I am proud to be an ‘alae ‘ula. I am a part of Hawaiian history, and I play an important role in the Hawaiian ecosystem. I will do everything I can to protect my home, and I will fight to ensure that my species survives for generations to come.


Conservation Status

  • Federally Listed as Endangered

  • State Listed as Endangered

  • State Recognized as Indigenous

  • NatureServe Heritage Rank G5 – Secure

  • Recovery Plan for Hawaiian Waterbirds – USFWS 2011



‘Alae ‘ula generally occurs in wetland habitats below 125 meters (410 feet) elevation on the islands of Kaua‘i and O‘ahu, although there have been reports from Ke‘anae Peninsula on Maui and from the island of Hawai‘i. On Kaua‘i, the largest populations occur in the Hanalei and Wailua river valleys, but they also occur in irrigation canals on the Mānā Plains of western Kaua‘i and in taro fields. On O‘ahu, the species is widely distributed with most birds found between Hale‘iwa and Waimanalo; small numbers occur at Pearl Harbor and the leeward coast at Lualualei Valley. Historically, ‘alae ‘ula occurred on all the Main Hawaiian Islands except for Lāna‘i and Kaho‘olawe.



‘Alae ‘ula are found in freshwater marshes, wetland agricultural areas (e.g., taro patches), reedy margins of water courses (e.g., streams, irrigation ditches), reservoirs, wet pastures, and, infrequently, brackish water habitats. Important breeding areas are found on the Hanalei National Wildlife Refuge on Kaua‘i and the Kahuku and ‘Uko‘a wetlands and Waialua lotus fields on O‘ahu. Key habitat features include dense stands of robust emergent vegetation near open water, floating or barely emergent mats of vegetation, and water depths less than 1 meter (3.3 feet). Some important habitats are located in National Wildlife Refuges or on State lands and receive management attention, but others remain unprotected, such as wetlands facing development or those used for agriculture or aquaculture. Examples include Opaeka‘a marsh; Lumaha‘i wetlands on Kaua‘i; Amorient prawn farms; Lā‘ie wetlands; Uko, Punaho‘olapa, and Waihe‘e marshes; Waialua lotus fields; and Waipi‘o Peninsula ponds on O‘ahu.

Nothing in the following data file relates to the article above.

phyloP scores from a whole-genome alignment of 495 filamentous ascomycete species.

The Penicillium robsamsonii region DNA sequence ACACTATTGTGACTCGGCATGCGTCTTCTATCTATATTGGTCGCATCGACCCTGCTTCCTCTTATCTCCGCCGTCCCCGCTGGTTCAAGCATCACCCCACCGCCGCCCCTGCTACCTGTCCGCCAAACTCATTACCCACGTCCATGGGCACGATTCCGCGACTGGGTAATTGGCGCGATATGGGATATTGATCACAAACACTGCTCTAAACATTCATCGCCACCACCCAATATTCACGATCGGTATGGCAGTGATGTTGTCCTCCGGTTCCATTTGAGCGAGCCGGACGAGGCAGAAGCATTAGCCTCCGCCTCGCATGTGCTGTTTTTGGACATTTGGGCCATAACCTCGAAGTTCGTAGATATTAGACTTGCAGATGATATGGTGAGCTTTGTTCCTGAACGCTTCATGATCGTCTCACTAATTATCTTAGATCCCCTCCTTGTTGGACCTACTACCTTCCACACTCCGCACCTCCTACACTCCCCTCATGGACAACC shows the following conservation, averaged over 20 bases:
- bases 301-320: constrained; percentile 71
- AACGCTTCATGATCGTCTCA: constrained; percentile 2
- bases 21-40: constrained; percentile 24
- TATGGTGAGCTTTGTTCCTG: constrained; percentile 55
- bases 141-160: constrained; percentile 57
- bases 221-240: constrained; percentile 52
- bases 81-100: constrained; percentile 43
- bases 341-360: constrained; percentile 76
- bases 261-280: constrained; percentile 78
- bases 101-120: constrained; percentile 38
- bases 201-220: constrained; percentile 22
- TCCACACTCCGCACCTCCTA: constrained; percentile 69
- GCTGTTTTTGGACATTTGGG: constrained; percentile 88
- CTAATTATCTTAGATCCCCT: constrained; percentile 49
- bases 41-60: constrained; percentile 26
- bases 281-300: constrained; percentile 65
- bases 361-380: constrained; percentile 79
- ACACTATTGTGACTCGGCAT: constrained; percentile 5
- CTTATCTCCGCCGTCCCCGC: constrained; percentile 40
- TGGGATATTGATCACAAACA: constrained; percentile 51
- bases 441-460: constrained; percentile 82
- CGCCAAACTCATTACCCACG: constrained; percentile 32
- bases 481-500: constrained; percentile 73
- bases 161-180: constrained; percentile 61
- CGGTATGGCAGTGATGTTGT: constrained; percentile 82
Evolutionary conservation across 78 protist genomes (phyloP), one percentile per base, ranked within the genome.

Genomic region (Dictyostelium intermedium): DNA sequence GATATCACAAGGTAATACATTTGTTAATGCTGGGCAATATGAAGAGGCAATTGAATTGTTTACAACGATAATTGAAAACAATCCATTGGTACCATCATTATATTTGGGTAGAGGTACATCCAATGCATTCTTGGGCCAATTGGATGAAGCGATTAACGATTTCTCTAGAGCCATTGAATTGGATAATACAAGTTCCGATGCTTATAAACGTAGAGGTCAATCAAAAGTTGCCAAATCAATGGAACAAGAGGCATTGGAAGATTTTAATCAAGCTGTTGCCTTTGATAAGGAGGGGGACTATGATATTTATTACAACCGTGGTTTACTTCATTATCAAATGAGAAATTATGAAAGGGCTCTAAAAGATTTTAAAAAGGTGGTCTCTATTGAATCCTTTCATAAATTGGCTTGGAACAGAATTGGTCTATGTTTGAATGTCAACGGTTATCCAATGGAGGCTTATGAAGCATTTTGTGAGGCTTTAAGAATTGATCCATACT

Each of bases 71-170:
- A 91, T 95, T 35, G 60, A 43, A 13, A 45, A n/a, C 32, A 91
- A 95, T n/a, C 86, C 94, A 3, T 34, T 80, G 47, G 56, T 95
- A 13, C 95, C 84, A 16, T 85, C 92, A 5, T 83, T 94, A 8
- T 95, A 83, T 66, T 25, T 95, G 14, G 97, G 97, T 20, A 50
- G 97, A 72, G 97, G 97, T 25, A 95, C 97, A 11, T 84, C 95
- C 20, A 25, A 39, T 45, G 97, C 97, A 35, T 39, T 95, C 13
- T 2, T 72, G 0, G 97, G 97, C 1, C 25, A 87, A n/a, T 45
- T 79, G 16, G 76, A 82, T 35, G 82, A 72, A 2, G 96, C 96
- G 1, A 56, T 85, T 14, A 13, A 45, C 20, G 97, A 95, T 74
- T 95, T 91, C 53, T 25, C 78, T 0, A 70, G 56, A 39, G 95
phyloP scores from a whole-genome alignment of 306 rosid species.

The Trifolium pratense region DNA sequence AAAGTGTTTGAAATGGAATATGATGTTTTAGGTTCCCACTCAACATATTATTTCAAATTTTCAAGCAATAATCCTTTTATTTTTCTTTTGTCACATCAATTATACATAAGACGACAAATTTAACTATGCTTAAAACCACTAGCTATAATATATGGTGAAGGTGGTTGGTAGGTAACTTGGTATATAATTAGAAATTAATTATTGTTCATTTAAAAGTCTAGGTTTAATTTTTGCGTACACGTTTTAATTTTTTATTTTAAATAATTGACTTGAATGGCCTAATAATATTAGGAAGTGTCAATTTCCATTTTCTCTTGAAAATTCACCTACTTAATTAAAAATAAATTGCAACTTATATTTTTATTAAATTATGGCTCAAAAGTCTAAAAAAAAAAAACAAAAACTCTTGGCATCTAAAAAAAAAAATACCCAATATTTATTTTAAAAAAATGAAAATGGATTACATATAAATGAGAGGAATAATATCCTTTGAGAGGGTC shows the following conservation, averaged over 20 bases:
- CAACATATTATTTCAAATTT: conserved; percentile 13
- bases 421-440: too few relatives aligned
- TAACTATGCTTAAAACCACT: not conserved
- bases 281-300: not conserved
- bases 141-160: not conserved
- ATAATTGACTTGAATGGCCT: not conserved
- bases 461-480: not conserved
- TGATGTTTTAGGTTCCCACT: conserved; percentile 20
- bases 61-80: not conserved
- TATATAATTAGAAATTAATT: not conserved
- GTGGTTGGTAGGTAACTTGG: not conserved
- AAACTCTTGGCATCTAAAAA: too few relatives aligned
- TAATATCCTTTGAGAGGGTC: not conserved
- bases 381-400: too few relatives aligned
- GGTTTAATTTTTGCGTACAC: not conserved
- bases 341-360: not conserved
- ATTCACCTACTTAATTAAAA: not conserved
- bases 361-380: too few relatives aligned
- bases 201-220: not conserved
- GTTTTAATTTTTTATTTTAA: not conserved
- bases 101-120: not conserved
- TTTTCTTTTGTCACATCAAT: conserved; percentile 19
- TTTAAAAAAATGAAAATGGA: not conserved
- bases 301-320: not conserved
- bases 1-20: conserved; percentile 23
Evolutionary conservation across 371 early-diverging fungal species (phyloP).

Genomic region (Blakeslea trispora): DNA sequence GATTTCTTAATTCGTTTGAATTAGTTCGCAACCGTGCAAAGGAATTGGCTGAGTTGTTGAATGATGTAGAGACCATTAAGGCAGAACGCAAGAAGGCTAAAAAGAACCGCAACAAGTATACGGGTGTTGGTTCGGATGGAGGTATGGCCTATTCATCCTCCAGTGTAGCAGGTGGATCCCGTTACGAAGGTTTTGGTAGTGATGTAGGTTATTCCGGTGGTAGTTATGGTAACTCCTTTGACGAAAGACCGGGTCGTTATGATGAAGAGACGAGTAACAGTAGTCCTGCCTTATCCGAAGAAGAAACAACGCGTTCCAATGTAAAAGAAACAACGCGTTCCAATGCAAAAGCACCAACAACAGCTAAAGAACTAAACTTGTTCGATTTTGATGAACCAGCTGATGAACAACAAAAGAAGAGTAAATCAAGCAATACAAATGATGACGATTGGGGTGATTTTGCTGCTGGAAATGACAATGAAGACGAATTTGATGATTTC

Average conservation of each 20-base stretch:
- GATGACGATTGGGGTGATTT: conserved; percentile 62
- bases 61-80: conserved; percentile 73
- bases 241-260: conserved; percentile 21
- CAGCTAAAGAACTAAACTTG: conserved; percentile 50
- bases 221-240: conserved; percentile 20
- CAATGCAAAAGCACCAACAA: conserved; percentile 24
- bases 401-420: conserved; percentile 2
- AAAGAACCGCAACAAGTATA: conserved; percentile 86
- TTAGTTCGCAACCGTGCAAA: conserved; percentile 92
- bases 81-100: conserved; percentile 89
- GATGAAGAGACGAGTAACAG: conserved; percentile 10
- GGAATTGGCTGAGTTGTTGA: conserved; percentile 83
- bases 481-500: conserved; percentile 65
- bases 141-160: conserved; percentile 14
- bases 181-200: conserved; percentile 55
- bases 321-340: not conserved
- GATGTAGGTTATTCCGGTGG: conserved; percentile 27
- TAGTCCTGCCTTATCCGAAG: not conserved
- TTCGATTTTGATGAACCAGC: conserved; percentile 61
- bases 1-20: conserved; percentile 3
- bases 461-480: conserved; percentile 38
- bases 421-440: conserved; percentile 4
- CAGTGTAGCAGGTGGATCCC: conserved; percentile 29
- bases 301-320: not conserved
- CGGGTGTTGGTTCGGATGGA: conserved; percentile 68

Like the rest of Hawaiian native waterbirds, ‘alae ‘ula are threatened by:

  • Habitat loss. In the last 110 years, approximately 31 percent of coastal plain wetlands have been lost. A shift in wetland agriculture to other agriculture crops also has reduced the amount of wetland habitats.

  • Introduced and native predators. Dogs (Canis familiaris), rats (Rattus spp.), feral cats (Felis silvestris), the small Indian mongoose (Herpestes auropunctatus), cattle egrets (Bulbulcus ibis), barn owls (Tyto alba), and bullfrogs (Rana catesbeiana) all potentially prey on adult or young ‘alae ‘ula.

  • Altered hydrology. Altering wetland habitats for flood control or to serve as municipal water sources makes them generally unsuitable for ‘alae ‘ula.

  • Nonnative invasive plants. Several species of invasive plants, including pickleweed (Batis maritima), water hyacinth (Eichornia crassipes), and mangrove (Rhizophora mangle) reduce open water, mudflats, or shallows.

  • Avian diseases. Botulism outbreaks result in mortality. West Nile virus and avian flu may pose a risk to Hawaiian waterbirds if these diseases reach Hawai‘i.

  • Environmental contaminants. Fuel and oil spills result in toxicity and habitat degradation.

  • Climate change. Sea level rise due to climate change may result in a loss of coastal wetland habitats used by Hawaiian waterbirds.